Biden’s “foreign policy for the middle class” is nothing but the U.S.’ policy of self-reliance, namely a trade and economic security policy backed by protectionist industrial policy, and it is unlikely that the U.S. will join the Comprehensive and Progressive Agreement for Trans-Pacific Partnership (CPTPP) in the near future.
Washington has shown willingness to return to multilateral frameworks in the Indo-Pacific region and is advocating for foreign policy built on shared values such as human rights, indicating a direction toward the country regaining leadership.
But the Biden administration’s stance of leaning into human rights and climate change appears very much to be aimed at appealing to supporters domestically.
When it comes to the long-term strategy of competitively coexisting with China, it looks like the Biden administration is yet to draw up ways on how to handle these issues in a format that can win American citizens’ support.
Taiwan and the Senkakus
Taiwan could also be a destabilizing factor in the Japan-U.S. relations.
It appears that we are entering an era in which a contingency in the Taiwan Strait could occur in close connection and resonance with conflict over the Senkaku Islands.
The U.S. is beginning to feel a sense of crisis that Taiwan could become the first of a falling row of dominoes and Japan shares the feeling of urgency.
If that happened, the U.S. would no longer be able to keep its stature as a regional power in the western Pacific nor maintain the Japan-U.S. alliance in its current form, and Japan’s sea lane defense would be shaken to its foundations.
It will become necessary for the Japan-U.S. alliance to prepare for a contingency in Taiwan by rearranging forces, reorganizing bases and formulating contingency plans.
To avoid such a situation, Japan and the U.S. must cooperate to bolster deterrence against China.
At the same time, Japan should clearly present to the U.S. what it can and cannot do.
In principle, they should share the understanding that Japan will take the lead in defense and deterrence in relation to the Senkaku Islands and the U.S. will lead such moves in Taiwan.
YH: Since the middle of the 1930s, when fascism was on the rise and the international order underwent change, Japan sided with the fascist powers and was engaged in war against the U.S. and the U.K., misjudging the tide and causing great damage to national interests.
Then Japan failed once again to respond properly to structural change in the international order following the end of the Cold War.
The nation couldn’t get out of the Cold War way of thinking and continued to rely on its alliance with the U.S., trying to believe that intentionally avoiding any military action constitutes peace.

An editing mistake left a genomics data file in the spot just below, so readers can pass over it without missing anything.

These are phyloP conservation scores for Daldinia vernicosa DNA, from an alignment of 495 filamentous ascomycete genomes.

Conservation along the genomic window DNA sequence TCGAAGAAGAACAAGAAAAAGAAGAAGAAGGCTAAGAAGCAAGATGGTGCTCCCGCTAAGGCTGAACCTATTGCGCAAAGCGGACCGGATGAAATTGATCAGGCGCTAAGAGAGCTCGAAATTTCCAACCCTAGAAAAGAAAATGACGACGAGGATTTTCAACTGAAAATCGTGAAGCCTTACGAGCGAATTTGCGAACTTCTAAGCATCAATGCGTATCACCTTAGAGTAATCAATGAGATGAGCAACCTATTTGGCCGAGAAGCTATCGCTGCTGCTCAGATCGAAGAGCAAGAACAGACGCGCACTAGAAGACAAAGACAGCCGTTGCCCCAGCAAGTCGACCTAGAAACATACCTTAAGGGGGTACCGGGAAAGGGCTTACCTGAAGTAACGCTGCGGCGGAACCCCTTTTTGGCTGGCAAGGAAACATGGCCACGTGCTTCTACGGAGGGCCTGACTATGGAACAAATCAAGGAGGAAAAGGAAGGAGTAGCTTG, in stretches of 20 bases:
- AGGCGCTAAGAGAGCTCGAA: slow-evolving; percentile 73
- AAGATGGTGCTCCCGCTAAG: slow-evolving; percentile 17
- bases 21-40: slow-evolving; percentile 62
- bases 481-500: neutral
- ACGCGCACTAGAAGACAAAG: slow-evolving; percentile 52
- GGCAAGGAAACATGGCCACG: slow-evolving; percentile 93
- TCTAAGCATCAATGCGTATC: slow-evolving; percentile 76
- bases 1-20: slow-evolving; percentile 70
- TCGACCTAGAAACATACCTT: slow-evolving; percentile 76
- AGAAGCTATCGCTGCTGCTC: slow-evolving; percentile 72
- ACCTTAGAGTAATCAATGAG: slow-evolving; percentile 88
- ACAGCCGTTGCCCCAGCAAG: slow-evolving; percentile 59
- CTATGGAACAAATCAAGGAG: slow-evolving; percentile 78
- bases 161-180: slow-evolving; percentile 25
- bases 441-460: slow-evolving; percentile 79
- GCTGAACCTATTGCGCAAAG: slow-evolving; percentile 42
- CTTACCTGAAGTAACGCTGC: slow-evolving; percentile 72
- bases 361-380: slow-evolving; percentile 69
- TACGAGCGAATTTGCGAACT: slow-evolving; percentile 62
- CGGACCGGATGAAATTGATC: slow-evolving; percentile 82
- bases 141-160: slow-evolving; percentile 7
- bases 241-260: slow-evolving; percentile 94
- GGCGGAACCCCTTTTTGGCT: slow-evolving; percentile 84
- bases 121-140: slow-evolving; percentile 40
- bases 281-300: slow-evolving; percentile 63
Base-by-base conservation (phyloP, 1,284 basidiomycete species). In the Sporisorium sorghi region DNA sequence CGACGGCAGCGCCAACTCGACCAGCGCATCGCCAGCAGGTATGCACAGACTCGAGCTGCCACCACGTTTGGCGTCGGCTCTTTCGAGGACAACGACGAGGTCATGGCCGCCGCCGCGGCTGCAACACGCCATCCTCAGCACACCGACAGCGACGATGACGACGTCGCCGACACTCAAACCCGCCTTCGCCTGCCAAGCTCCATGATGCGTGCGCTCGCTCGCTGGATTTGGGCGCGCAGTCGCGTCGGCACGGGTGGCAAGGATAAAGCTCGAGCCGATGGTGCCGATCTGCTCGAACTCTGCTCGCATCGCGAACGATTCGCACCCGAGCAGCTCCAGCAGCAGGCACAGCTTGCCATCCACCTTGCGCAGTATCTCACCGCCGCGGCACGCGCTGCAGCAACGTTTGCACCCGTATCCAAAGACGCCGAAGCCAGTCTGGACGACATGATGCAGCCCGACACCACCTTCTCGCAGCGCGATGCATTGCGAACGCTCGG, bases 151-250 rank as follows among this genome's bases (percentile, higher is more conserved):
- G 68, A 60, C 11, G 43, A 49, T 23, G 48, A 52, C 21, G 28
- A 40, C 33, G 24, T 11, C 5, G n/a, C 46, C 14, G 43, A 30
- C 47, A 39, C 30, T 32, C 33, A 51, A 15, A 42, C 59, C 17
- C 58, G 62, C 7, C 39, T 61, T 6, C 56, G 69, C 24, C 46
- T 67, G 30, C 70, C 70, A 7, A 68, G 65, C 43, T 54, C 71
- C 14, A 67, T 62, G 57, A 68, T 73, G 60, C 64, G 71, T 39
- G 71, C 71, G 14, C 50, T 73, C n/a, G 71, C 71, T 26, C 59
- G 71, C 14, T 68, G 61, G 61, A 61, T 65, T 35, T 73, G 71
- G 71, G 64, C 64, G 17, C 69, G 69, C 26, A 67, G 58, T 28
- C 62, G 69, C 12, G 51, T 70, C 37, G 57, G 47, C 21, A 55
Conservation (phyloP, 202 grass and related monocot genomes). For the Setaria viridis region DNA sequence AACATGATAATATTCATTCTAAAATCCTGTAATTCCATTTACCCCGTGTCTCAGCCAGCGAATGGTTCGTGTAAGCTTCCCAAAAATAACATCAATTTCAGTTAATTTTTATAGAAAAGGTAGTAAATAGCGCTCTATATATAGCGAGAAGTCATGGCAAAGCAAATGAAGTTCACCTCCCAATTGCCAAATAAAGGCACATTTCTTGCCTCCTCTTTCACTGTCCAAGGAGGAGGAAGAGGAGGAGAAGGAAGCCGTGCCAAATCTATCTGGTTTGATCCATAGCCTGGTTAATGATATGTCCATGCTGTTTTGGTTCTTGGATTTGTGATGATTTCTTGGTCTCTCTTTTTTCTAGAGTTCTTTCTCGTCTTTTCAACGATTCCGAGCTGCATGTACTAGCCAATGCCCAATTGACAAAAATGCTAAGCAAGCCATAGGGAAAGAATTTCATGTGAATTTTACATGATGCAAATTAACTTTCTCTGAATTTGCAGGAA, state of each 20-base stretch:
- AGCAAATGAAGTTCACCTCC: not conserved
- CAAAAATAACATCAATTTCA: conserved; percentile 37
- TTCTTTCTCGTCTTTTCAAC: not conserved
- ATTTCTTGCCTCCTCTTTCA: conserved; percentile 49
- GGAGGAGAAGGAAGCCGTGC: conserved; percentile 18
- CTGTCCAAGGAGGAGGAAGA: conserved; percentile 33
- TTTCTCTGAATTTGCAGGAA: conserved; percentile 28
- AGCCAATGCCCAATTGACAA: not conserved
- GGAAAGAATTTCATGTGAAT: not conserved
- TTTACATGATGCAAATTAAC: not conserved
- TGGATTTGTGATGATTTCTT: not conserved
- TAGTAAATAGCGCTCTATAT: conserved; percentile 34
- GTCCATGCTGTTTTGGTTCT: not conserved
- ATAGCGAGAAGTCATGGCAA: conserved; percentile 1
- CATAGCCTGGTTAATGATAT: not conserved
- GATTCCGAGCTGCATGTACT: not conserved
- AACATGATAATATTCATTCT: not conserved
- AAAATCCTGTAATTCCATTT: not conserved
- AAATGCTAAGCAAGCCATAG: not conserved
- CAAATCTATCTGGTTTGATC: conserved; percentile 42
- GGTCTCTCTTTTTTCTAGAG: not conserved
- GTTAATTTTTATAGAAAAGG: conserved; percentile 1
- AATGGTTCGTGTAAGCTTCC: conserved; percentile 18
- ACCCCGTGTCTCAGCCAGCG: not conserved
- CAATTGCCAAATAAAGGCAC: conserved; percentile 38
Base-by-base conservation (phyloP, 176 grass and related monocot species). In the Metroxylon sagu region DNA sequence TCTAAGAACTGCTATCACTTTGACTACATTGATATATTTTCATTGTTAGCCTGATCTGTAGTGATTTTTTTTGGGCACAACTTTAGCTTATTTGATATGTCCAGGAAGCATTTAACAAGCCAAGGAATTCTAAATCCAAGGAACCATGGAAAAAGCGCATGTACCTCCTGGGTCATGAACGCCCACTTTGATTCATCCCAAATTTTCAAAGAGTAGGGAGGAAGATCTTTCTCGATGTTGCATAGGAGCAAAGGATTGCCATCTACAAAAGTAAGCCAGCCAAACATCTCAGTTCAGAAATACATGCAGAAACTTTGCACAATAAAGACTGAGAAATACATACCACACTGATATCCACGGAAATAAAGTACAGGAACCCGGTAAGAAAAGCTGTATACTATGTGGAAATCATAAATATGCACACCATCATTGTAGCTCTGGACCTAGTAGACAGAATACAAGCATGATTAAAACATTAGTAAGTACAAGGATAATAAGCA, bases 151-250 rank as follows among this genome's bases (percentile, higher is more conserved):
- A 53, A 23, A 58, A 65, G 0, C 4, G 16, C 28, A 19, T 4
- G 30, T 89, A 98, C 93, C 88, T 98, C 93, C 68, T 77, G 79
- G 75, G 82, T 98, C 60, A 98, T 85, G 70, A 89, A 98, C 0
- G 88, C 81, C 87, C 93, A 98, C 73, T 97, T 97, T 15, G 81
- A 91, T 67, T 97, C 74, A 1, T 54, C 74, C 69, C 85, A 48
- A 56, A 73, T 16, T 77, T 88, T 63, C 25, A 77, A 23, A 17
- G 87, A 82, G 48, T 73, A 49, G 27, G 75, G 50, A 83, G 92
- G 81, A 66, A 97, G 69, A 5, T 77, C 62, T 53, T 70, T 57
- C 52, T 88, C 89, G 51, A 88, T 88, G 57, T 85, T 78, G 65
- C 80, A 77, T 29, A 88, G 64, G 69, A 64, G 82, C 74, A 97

The situation changed as Japan expanded its scope of international peace cooperation activities in 1992, starting with the dispatch of Self-Defense Forces personnel to United Nations peacekeeping operations in Cambodia, eventually leading to new security laws taking effect under the Abe administration.
It took Japan more than two decades after the end of the Cold War to get that far.
History shows that Japan had been “a loser” both before and after World War II, having been unable to respond quickly and appropriately to major changes in the international order.
Japan was quick to respond to crises before the war but its decision was not appropriate, and the nation was far too slow to deal with postwar crises.
I think Japan should take into account two key points in dealing with massive structural changes in the international order that are currently taking place and are expected to accelerate.
One is to shift away from postwar pacifist illusions and the other is to put together a comprehensive strategy that covers pressing issues, including national security, the economy, climate change and digitalization.
After World War II, Japan adopted pacifism that established a clear distinction between peacetime and wartime, and has behaved as if there is no such thing as wartime for the country since it renounced war under Article 9 of the Constitution.
But needless to say, it is not possible in reality to clearly distinguish between peacetime and wartime, as so-called gray zone situations constantly occur in international relations.
Moreover, a nation cannot maintain peacetime conditions just through its own intentions, because if it is attacked by another nation, the situation will change immediately.
Japan’s postwar pacifism was an illusion based on ignorance of important international crises around itself.
Japan needs to move away from such distorted pacifism and properly acknowledge the current situation, in which the U.S. and China are engaging in an economic war.
The Japanese government should also be prepared to quickly and appropriately respond to gray zone situations in which peacetime and wartime conditions are intertwined.
In order to do so, it is necessary for Japan to map out a variety of strategies in addition to a national security strategy on such issues as the economy, climate change, digitalization and, most urgently, obtaining COVID-19 vaccines.
In doing that, instead of coming up with these strategies separately, Japan needs to create an integrated review, like the one the U.K. government recently released.
It will not be easy to do so, but Japan should have a sense of crisis, knowing that if it fails to respond properly to drastic structural changes taking place in the international order, it will become “a loser” in international rivalry again, its global presence will decline, its national interests will be hurt and it will lose the wealth it accumulated over the years.
API Geoeconomic Briefing is a series that looks into geopolitical and economic trends in the post-COVID-19 world, with a particular focus on technology and innovation, global supply chains, international rule-making and climate change.